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Student Achievement Logan Burnett April 26, 2024

Logan Burnett presenting his MIT research at the Gulf Coast Undergraduate Research Symposium.As I prepare to graduate this month, I look back on my University of Alabama at Birmingham (UAB) experience with a deep sense of gratitude and pride. My name is Logan Alexander Burnett, and I am from McCalla, Alabama. I will be graduating with a B.S. in Physics and minors in Mechanical Engineering, Chemistry, and Mathematics. During my time at UAB, I have had the opportunity to pursue cutting-edge research and make lifelong connections with my peers and professors. I hope to share my journey and express how much my time in Birmingham has meant to me.

Starting the summer after my sophomore year, I began performing research in the field of computational condensed matter physics with Dr. Cheng-Chien Chen. Dr. Chen and I immediately clicked, and I began learning the ropes of density functional theory as fast as I could. After a few months, I was ready to tackle a true research project, and with Dr. Chen’s help I began working on what would eventually become my first paper and undergraduate thesis. That was nearly two years ago, and we submitted my first-author paper for publication just this past month. Outside the Department of Physics, I began looking for opportunities to expose myself to high-energy, nuclear research at UAB as I had developed an intense passion for nuclear energy through some of my physics coursework. After sending a few emails, I found myself at the UAB Cyclotron Facility working under Dr. Suzanne Lapi and her graduate student, Shelbie Cingoranelli. While it may not be for everyone, I loved the idea of doing research in two fields at once, especially when I got to see the connections between condensed matter physics and cyclotron irradiation techniques.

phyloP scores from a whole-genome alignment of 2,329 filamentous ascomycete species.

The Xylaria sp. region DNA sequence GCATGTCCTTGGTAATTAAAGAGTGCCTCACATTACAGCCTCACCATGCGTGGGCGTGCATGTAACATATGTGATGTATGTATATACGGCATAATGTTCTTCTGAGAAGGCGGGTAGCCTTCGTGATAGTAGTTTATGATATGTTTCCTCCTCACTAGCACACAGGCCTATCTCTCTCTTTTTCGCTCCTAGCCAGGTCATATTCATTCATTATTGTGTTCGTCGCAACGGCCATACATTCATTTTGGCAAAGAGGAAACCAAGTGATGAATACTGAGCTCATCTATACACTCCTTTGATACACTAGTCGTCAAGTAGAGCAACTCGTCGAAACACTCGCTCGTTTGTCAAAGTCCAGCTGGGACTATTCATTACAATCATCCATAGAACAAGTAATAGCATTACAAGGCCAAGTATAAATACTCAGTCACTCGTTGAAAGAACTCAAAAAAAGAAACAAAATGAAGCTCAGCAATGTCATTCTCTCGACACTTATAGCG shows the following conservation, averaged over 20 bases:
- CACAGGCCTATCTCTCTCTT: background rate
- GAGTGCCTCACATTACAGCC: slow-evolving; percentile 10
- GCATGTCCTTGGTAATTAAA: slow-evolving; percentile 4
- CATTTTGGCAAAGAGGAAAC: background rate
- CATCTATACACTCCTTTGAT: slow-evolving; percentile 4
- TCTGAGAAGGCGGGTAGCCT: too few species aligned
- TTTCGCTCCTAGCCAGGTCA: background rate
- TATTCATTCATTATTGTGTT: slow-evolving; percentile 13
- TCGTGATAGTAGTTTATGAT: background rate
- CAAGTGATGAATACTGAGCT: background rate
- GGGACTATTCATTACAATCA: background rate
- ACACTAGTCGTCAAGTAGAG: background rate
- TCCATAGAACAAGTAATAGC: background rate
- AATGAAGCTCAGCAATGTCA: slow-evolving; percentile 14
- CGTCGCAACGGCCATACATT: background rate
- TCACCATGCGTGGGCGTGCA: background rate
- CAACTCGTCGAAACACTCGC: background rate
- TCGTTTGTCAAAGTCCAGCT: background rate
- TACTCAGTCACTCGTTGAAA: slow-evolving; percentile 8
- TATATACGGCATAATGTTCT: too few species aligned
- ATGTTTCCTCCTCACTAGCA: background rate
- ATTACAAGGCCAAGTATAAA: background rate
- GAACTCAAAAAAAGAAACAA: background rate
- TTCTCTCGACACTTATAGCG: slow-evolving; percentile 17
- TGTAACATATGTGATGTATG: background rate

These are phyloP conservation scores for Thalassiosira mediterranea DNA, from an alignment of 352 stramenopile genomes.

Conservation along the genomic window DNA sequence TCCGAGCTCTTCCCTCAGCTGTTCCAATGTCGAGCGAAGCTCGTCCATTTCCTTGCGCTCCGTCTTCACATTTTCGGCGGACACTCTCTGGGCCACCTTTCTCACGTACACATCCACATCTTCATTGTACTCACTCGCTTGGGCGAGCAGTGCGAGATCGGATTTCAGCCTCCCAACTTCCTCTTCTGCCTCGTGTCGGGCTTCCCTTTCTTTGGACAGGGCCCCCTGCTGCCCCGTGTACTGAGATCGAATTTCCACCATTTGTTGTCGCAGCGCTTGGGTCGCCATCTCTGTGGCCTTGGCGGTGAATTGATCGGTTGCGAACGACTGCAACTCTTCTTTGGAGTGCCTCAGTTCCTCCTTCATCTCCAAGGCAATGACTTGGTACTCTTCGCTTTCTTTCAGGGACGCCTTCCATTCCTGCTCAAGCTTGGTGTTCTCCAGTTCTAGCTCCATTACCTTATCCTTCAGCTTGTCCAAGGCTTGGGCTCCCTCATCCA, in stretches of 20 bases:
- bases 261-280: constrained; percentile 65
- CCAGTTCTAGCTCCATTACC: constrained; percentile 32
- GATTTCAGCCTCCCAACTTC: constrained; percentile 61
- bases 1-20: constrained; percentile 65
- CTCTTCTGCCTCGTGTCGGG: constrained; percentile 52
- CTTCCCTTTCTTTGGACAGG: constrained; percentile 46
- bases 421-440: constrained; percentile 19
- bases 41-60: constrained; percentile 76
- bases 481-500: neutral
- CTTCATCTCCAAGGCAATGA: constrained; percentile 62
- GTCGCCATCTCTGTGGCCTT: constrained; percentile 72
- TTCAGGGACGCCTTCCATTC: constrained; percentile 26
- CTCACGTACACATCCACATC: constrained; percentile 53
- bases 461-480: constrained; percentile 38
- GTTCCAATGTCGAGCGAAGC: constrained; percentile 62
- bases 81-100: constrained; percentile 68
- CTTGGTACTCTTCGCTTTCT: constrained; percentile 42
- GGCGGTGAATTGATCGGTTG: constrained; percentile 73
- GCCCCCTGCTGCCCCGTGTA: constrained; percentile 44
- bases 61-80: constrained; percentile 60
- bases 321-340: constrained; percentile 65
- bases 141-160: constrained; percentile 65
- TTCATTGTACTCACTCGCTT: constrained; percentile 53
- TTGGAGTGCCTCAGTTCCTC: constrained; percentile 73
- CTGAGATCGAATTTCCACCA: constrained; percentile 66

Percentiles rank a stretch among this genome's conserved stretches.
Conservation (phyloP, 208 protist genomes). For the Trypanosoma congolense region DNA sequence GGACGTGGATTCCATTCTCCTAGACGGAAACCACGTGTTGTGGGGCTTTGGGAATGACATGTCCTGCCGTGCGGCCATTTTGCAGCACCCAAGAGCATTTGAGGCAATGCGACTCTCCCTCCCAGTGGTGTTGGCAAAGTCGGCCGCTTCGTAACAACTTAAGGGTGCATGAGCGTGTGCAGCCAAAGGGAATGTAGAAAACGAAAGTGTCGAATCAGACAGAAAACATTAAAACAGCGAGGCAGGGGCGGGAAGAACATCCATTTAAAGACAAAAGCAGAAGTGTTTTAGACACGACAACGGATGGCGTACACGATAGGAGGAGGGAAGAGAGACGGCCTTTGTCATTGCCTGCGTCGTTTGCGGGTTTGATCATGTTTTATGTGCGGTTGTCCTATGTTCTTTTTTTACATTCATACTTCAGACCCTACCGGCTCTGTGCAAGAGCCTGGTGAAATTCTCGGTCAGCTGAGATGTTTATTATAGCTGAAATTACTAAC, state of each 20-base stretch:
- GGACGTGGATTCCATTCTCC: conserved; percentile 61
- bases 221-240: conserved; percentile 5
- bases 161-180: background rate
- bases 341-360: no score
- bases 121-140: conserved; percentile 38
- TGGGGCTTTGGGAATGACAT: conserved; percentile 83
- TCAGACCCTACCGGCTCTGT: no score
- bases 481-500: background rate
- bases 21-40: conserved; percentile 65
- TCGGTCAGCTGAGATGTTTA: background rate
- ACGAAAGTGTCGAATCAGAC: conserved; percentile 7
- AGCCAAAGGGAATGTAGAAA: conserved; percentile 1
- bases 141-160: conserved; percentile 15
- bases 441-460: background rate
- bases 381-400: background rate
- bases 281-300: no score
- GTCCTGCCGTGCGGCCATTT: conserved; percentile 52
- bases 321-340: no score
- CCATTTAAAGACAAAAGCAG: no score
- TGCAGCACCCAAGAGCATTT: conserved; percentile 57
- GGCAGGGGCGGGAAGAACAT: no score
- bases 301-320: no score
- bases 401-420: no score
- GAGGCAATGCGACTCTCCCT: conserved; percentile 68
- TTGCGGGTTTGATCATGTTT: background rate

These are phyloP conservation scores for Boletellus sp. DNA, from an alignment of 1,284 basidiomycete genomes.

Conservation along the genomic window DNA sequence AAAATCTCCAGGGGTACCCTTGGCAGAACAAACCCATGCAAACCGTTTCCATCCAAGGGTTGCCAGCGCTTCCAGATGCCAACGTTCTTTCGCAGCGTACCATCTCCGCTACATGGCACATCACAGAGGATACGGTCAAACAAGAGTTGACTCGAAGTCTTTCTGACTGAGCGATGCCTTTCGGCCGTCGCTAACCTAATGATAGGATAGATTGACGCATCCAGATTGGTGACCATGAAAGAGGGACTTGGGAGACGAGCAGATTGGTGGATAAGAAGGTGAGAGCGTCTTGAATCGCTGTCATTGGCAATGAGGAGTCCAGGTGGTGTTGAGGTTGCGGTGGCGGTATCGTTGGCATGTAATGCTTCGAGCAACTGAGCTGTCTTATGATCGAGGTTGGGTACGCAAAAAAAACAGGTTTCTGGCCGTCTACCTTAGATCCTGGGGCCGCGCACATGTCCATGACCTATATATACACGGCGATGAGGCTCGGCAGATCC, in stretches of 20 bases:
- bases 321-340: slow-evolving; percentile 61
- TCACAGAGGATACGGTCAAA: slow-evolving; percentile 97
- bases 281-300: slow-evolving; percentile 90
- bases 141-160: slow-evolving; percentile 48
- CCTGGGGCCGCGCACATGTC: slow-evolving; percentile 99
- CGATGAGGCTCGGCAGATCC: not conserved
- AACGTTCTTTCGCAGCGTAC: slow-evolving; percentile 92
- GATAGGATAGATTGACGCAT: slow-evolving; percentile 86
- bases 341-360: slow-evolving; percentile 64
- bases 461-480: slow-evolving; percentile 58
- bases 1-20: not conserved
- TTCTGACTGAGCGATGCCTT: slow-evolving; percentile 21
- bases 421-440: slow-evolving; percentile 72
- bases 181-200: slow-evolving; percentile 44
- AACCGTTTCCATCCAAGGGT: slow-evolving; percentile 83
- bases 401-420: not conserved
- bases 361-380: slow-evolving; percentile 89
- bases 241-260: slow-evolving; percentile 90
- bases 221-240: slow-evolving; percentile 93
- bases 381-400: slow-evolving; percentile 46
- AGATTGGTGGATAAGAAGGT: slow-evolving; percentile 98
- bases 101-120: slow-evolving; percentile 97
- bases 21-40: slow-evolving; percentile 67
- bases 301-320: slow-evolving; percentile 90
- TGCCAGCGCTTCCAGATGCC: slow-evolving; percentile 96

Through my work with Dr. Chen and Dr. Lapi, I was able to develop a strong CV and research background that landed me an internship at the Massachusetts Institute of Technology (MIT) for the summer after my junior year. During Summer 2023, I performed research in the Nuclear Science and Engineering department at MIT under Dr. Emilio Baglietto, and I met fellow student researchers from every corner of the planet. Throughout this process I realized I wanted to turn my passion for nuclear energy into a career.

Now, as my time at UAB comes to a close, I am preparing to graduate with four published papers and will begin my graduate studies as a National Science Foundation Graduate Research Fellow at the University of Michigan Ann Arbor, the No. 1 nuclear engineering program in the U.S. My research will be focusing on the development of artificial intelligence (AI) digital twins to autonomously operate the next generation of advanced nuclear reactors. I am very passionate about supporting microreactor development as they have the potential to accelerate the deployment of nuclear energy not only in the U.S., but also in remote parts of the world that otherwise lack access to an energy grid. However, none of this would be possible without my time at UAB. Countless mentors and friendships have helped me realize the importance of a strong support structure. That’s where I believe the difference lies at UAB, especially in the Department of Physics. Having multiple faculty rooting for my success is something I found unique to our department. While I met plenty of people at MIT who were from notoriously prestigious universities, none of them had the same support network I’ve witnessed in UAB Physics. Rather than being diffused into a huge department, I’ve had the opportunity to know each of my professors on a personal level and develop connections that will last a lifetime. I firmly believe UAB was the best place I could have chosen to pursue my undergraduate degree, and I can’t wait to see where else my experiences here will take me.

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